And then we were quiet until I (for the second or third time since we’d started driving) said something about how the Northwest coast is probably one of the most underrated parts of the country.
When I started my car the next afternoon, the Beach Boys CD began to play and I immediately turned it off, so I could continue to apologize for– and mine for reassuring hints about– the night before.
“Okay,” said Madison, in the passenger seat.
“Okay,” I said. “Well I dunno, I guess– do you remember everything I said? Like, it’s weird because I feel like I can remember a hundred percent of the stuff that you said, but only like… sixty percent of what I said, and I don’t know if that’s–”
“Well yeah, you said a lot more stuff than I did.”
“Yeah. Yeah, I was going to say. It’s just one of those– now I’m embarrassed for all the stuff I might have said, you know? And if we could talk it out– like, it doesn’t have to be right now, clearly– but if we could talk it out at some point today… Just to make sure everything’s–”
“Yeah. Not right now, though.”
“Cool. Yeah, but is later fine, do you think?”
“Sure. Just, can we please stop talking about it for a while?”
I drove Madison to the internet café in Manzanita, where she was planning on spending a few hours working, since she hadn’t asked for time off from her new job.
“You don’t have to stay,” she said. “If you wanna go back to the beach with everyone. I’ll just text when I’m ready to get picked up.”
“Oh, no, it’s okay,” I said. “I don’t mind hanging out here with you for a while.”
The internet café was in the back room of a shop. Only a few of the lightbulbs worked and the walls were covered with nineties-era photos of the owner’s family (I presume), and some posters of cartoon woodland creatures giving outdoor safety tips.
I sat in an office chair behind Madison and she walked me through her new job: after she came home from camp early, a friend of her mom’s hired her for a special kind of online marketing. Madison operated about fifty fake Facebook accounts. She’d send friend requests to strangers– usually middle aged people because they were less likely to be Facebook savvy– and then she’d post status updates that in some way, name-dropped the products she’d been assigned to promote. Not all of her statuses could be ads, though; people would start to get suspicious. So a lot of time, she’d just post things like “life is good” or “have a fun, safe weekend.”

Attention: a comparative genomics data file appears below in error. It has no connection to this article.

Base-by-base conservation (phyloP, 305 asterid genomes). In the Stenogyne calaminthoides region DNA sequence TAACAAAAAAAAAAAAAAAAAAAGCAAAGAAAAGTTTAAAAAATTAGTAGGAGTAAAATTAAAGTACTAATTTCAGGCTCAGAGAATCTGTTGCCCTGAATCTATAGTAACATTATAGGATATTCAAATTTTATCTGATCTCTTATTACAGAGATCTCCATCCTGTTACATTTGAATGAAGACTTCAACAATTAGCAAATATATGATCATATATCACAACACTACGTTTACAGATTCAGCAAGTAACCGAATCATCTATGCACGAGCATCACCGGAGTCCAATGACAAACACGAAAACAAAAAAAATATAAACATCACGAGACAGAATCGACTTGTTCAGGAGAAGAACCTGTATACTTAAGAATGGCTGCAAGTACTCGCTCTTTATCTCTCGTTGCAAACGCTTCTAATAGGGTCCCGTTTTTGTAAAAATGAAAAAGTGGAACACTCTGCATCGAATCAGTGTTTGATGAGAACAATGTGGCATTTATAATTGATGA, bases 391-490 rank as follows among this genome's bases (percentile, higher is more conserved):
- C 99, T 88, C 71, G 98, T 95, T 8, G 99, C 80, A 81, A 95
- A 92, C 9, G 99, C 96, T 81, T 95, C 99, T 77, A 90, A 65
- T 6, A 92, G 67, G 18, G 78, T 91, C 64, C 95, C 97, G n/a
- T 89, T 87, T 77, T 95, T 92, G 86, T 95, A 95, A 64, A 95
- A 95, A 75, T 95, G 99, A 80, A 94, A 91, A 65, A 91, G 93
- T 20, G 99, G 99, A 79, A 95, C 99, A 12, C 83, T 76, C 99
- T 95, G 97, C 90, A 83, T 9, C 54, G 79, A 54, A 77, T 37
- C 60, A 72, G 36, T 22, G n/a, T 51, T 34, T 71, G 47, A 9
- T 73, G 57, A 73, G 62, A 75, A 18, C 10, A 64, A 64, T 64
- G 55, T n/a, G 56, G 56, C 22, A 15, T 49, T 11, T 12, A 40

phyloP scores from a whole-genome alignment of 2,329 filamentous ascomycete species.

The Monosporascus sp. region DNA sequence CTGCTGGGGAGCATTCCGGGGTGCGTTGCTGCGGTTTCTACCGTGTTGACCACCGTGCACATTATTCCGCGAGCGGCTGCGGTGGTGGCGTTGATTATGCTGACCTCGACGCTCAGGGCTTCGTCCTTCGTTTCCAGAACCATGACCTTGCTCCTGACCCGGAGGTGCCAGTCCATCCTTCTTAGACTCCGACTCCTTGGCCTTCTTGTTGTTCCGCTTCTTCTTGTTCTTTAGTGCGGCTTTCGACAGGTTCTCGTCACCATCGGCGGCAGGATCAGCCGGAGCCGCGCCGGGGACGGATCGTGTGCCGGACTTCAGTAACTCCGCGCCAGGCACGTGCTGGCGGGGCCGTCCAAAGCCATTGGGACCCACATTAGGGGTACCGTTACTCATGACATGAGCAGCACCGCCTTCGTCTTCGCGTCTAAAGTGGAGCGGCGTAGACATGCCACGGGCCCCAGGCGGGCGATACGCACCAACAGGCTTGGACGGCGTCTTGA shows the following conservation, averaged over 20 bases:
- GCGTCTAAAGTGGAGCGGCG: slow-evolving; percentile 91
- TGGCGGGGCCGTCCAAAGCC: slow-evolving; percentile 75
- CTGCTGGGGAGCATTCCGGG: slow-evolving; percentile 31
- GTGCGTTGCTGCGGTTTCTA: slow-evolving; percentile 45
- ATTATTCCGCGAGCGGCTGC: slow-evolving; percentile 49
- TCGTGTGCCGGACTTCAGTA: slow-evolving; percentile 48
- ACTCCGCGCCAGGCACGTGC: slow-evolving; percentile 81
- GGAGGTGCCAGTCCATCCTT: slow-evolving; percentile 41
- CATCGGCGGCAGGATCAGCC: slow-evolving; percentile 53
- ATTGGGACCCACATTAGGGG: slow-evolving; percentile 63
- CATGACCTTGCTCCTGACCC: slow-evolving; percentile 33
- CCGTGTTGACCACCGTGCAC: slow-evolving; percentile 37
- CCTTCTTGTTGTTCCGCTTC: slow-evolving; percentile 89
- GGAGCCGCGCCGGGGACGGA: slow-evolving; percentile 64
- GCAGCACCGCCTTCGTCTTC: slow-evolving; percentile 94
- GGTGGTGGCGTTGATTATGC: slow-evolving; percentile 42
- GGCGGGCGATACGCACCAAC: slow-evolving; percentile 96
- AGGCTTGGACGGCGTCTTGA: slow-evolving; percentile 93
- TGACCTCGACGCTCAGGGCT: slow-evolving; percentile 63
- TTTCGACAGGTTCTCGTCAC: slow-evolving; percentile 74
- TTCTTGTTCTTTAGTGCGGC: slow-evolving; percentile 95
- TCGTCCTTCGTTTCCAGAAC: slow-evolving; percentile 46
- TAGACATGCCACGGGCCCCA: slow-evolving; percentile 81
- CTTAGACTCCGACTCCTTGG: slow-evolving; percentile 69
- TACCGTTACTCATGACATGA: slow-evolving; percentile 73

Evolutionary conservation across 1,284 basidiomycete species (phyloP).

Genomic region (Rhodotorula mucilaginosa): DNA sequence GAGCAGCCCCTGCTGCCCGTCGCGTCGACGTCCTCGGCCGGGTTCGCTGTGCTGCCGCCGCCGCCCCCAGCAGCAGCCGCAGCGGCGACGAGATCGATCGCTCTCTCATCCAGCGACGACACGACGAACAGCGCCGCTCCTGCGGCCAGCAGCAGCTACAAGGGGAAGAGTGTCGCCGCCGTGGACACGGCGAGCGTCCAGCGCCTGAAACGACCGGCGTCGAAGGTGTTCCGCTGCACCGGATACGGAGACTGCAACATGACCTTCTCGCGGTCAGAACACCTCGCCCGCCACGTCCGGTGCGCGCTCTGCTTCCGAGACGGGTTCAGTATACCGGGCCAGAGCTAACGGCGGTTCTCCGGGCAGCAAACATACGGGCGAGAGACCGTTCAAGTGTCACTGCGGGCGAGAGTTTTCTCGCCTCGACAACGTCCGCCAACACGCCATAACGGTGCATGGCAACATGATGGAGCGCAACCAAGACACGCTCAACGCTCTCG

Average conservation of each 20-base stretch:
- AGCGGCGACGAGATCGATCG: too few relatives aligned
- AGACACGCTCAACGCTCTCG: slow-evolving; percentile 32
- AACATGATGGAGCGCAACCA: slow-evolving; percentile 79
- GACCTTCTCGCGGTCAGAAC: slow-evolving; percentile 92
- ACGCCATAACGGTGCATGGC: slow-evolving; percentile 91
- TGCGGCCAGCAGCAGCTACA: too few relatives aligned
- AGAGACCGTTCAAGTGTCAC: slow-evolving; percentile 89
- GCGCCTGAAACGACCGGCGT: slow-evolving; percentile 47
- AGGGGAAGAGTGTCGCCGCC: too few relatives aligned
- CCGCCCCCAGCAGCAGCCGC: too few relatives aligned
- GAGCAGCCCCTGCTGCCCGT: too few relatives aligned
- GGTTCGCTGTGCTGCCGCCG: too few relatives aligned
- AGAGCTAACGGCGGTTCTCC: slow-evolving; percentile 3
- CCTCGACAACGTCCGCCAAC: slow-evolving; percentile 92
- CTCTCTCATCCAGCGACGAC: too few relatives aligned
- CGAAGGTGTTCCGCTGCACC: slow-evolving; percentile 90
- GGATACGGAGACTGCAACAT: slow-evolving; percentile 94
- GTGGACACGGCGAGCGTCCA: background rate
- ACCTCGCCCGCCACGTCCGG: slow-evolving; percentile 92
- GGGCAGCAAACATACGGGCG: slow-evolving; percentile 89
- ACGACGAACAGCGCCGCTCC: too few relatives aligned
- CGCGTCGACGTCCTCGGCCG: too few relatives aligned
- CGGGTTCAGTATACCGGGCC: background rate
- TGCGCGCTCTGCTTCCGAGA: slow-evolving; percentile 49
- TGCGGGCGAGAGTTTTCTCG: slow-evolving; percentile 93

“That’s so boring, though,” I said. “…Have you ever like, thought up any cool backstories for these profiles?”
“Nope,” she said.
After Madison had been typing for about an hour, a woman with sunglasses and a tall can wrapped in a paper towel walked into the internet café. She said:
“Oops, is this like a private party or something?”
We told her no, and she said: “Right on, right on. So I just have some phone calls to make. Like, personal stuff, but… Have you guys been out surfing today?”
“Um,” I said.
“‘Cause I’ll tell you, I have this friend– this guy Ray? He owns a rental shop down on the beach, and he closes in like mm… forty minutes? But if you hurry on down there right now, and if you tell him I sent you, he will hook you up. I swear. It’s just the two of you, right?”
“Thank you. We don’t surf, though,” said Madison.
The woman smiled and picked up the wall phone. “Ray, my man,” she said, and she started by requesting a discounted rate for a “cool couple” she’d just befriended. Then, she changed the subject– to the surfing conditions, to her daughter, to her legal troubles, to her dead spouse, and finally, her tumors.
“What the fuck,” I whispered to Madison after a few minutes of this.
She typed into her search bar: shes not talking to anyone she never dialed any numbers
Then, she backspaced and returned to her work. Heading out to the coast to catch some sick waves this weekend! said Edmund Valdez, one of her fake profiles.
“It’s tough, Ray, it’s really tough sometimes,” said the woman on the phone. “But I want you to know this– I want you to know that I really appreciate you. So freaking much. ‘Cause you have always been there for me, man, you’ve never faltered, not ever. And honestly? It gets me through the day sometimes knowing I’ve got friends like you in my corner… No, you’re in my top five, Ray. Any day. You’re– the top five people I can call up whenever? Past four AM? No problem. The top five people I can count on to…”
It sounded like she was starting to cry, but with the sunglasses, I couldn’t tell for sure.
I spent the rest of the time in the internet café trying to plan out what I was going to say to Madison in our talk later. And I thought about it from a lot of different angles, but I don’t think I got very far.
My name is Lucas and I’m from the Pacific Northwest. Right now, I’m studying History at Reed College. I really, really wish I could time travel, and I think that’s why I write.